Get noticed on LinkedIn

LinkedIn blog - stock - 900x600LinkedIn is the world’s most popular professional network, with over 380 million users – but nobody is looking at your profile.

I was in your shoes when I first joined LinkedIn, until I decided to edit and update my profile. Soon, I had received five interview offers with firms all across the U.S. Here are the changes I made to get noticed by recruiters.

Put a face to a name. 
You’d be surprised how often people do not have a profile picture on LinkedIn. Oftentimes, these profiles have wonderful content – but experience might not matter to some if the photo is missing. LinkedIn profiles that include profile photos receive 11 times as many views as those without photos. Show off those pearly whites!

Stephen demonstrates what NOT to use as your LinkedIn profile photo.

Stephen demonstrates what NOT to use as your LinkedIn profile photo.

Go from prom to professional. 
We’ve all seen a photo like this one before. Few people have a professional photo of themselves, so they come up with quick fixes by cropping pictures of themselves at prom or some other formal event and end up with a photo featuring an arbitrary floating arm in the corner.

Some people might think that this type of photo is a good alternative to paying for a professional head shot, but it is not. Simply put on a suit and ask a friend to take a picture of you in front of a white wall. This new profile picture will save you time and money and convince potential employers that you are as professional as your LinkedIn content indicates.

Elaborate on your experiences. 
Don’t sell yourself short. Simply writing a title like Summer Analyst or Business Development Intern will not cause employers to drool over you – they need content. Michael Schmidt, associate director of the MBA Career Management Center at UNC Kenan-Flagler, says that the best way to present your job is by writing a two-to-three sentence job summary and then listing four-to-six bullet-style skills regarding major projects.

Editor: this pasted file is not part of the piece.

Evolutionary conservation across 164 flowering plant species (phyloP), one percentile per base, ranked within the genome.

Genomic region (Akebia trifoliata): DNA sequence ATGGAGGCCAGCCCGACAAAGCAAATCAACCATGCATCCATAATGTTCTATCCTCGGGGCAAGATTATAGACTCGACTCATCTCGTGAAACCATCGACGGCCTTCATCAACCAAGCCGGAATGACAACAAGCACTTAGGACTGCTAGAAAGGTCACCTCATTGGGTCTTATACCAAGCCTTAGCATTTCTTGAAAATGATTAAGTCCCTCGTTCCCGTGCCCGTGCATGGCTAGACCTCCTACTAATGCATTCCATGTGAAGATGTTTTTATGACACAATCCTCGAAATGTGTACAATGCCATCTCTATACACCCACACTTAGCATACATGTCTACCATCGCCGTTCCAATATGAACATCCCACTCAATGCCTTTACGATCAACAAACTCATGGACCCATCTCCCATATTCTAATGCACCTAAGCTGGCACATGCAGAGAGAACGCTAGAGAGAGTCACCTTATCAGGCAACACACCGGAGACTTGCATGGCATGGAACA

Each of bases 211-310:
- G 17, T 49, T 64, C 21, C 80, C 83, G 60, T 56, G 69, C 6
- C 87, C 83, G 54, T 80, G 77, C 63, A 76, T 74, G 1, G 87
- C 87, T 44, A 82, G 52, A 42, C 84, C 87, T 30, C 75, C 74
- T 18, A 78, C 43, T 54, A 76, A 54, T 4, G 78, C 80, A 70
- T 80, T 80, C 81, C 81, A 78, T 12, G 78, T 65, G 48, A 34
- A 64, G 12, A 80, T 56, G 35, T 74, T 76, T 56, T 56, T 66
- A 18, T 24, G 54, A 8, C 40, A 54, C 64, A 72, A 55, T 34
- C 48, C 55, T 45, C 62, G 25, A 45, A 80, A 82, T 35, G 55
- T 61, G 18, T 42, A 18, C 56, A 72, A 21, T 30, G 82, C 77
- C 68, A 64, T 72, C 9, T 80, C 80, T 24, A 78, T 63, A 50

Also, stand out by including numbers. At UNC Kenan-Flagler, our Business Writing Conventions and Expectations guide cites that 70 percent of the population values quantifiable data as their way to understand their environment.

Here is an example of how to present your skills:

Performed financial analysis on a commercial real estate portfolio in the eastern United States. Researched the restaurant and light-industrial sectors of the market.

  • Targeted undeveloped territories to source several high-profile Pennsylvanian Lone Star Steakhouses and sold to Texas Roadhouse, which resulted in a 50% return on investment
  • Accompanied management in negotiating and interfacing with lenders, advisers and joint venture partners
  • Organized budgets, prepared forecasts, documented property tax expenditures and analyzed non-possessory rights and regulatory restrictions for potential real estate investments
  • Created marketing materials for the sale of under performing asset

One more thing to note is that most professionals across the globe agree that you should list no more than your past three jobs.

Personalize your URL. 
As with other social networks, you receive a long, confusing profile URL when you first join. LinkedIn allows all users to change their profile URL in three steps:

  1. Click on “Profile”
  2. Click on “Edit”
  3. Click “Edit” right under your photo

A professional URL follows this form: If that URL is not available, just add your middle name. Another alternative is to add your industry (e.g. JohnSmithBanker).

Add a call to action. 
All of these changes are sure to get the attention of companies and recruiters, but your efforts will be all for naught if you don’t guide employers on how to reach you. Make it clear on your profile how you would like to be contacted by listing your email, phone number and link to your personal website.

LinkedIn is a powerful way to mass market yourself if you use it effectively. These changes should give you a great starting point to demonstrate your personal brand, get noticed and land your dream job.

By Stephen Hansen (BSBA ’16)

This post has been republished with permission from the author. View the original post here.

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